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My baby was 9.5 pounds. When you deliver a 9.5 pound kidney stone, that will count.
Well I am impressed with your achievment. Still, I think we might have to compare the size of the vagina against the urethra before we can decide which hurts more.
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Old 11-26-2010, 01:07 AM   #11
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Well I am impressed with your achievment. Still, I think we might have to compare the size of the vagina against the urethra before we can decide which hurts more.
Yeah, and you don't really get the advantage of all those hormones that relax the birth canal tissues at childbirth. Still, childbirth is an amazing thing.
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Old 11-26-2010, 03:23 AM   #12
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My baby was 9.5 pounds. When you deliver a 9.5 pound kidney stone, that will count.

From your previous posts I think you could completely ER right now if you wanted to, but maybe you just aren't quite ready yet. Nothing wrong with that.
Maybe this is a bit gross/rude/improper, but.......shouldn´t we take into account the dimensions of the exits in each case?

PS. I am one of many men that thinks that childbirth IS VERY VERY PAINFUL.
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Old 11-26-2010, 07:46 AM   #13
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Besides, men don't have to go through labor and delivery
Neither do women.
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Old 11-26-2010, 11:46 AM   #14
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Neither do women.
That's why I decided when I was 12 that I would never do such a thing.
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Old 11-26-2010, 01:49 PM   #15
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I just learned that the fear of childbirth is called tokophobia. It is said that 1 in 7 women has it.

From a Web site:
Dame Helen Mirren admitted to suffering from the same fear. The Oscar-winning actress revealed her deeply held fear on an Australian television show, blaming a graphic video of childbirth shown to her as a 13-year-old schoolgirl for her childlessness ever since.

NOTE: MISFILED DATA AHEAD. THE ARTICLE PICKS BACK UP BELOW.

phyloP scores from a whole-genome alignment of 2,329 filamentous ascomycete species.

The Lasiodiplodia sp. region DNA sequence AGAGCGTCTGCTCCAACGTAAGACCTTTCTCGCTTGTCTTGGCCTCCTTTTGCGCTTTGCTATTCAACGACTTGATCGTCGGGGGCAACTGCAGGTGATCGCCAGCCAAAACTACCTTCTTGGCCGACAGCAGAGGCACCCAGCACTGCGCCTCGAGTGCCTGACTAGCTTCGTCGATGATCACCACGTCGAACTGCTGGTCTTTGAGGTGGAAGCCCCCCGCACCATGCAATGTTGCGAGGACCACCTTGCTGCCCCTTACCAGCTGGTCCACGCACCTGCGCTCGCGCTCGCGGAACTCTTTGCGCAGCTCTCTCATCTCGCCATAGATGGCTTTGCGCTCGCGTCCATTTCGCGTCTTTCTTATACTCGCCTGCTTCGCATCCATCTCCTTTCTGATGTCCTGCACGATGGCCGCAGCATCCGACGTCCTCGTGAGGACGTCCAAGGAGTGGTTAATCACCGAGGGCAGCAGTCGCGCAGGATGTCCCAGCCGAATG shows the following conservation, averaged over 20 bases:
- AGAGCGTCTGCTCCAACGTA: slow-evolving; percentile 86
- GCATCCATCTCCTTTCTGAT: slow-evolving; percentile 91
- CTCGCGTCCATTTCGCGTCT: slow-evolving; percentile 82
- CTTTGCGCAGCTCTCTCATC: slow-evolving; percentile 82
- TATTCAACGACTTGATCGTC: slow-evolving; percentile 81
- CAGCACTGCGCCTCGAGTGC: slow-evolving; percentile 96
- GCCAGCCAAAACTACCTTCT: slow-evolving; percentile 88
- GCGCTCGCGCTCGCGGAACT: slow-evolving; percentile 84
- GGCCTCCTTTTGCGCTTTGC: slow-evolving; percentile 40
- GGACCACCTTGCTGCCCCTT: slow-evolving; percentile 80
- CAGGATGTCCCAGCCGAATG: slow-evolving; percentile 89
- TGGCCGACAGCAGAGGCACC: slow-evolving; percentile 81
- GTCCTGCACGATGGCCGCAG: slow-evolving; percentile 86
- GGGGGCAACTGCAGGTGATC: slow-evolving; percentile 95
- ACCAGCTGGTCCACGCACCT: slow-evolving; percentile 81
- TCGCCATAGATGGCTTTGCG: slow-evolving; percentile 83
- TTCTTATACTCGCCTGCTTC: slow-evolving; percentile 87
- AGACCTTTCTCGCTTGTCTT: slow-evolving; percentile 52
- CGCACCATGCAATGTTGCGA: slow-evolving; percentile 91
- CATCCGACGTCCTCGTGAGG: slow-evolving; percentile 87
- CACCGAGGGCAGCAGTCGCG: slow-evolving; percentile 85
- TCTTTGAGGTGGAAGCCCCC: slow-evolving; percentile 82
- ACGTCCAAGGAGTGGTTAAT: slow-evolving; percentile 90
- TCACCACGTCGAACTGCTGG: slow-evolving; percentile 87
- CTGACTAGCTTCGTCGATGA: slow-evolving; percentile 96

"'I swear it traumatised me to this day," she said. "I haven't had children and now I can't look at anything to do with childbirth. It absolutely disgusts me."
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Old 11-26-2010, 02:28 PM   #16
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I just learned that the fear of childbirth is called tokophobia. It is said that 1 in 7 women has it.

From a Web site:
Dame Helen Mirren admitted to suffering from the same fear. The Oscar-winning actress revealed her deeply held fear on an Australian television show, blaming a graphic video of childbirth shown to her as a 13-year-old schoolgirl for her childlessness ever since.
"'I swear it traumatised me to this day," she said. "I haven't had children and now I can't look at anything to do with childbirth. It absolutely disgusts me."
And wonderful that nowadays we can do something about it.
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Early Retirement, Seventeen Years Later
Old 11-26-2010, 02:59 PM   #17
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Early Retirement, Seventeen Years Later

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BBC News - Early retirement 'is good for us', research shows

Amusingly, they also quote a study that says full retirees die quickly or acquire diseases immediately after retirement.
I went into full retirement at age 53 in 1993. Now, 17+ years later, both my physical and fiscal health continue to be good. Early retirement has certainly been generally good for me. My single example does not prove the study wrong of course. The 17 years have been severely damaged by the loss of people I loved. They would not want their deaths to ruin the rest of my life, though they understood the necessity of mourning.
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Old 11-26-2010, 08:37 PM   #18
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The article was very disappointing! It didn't say much about anything!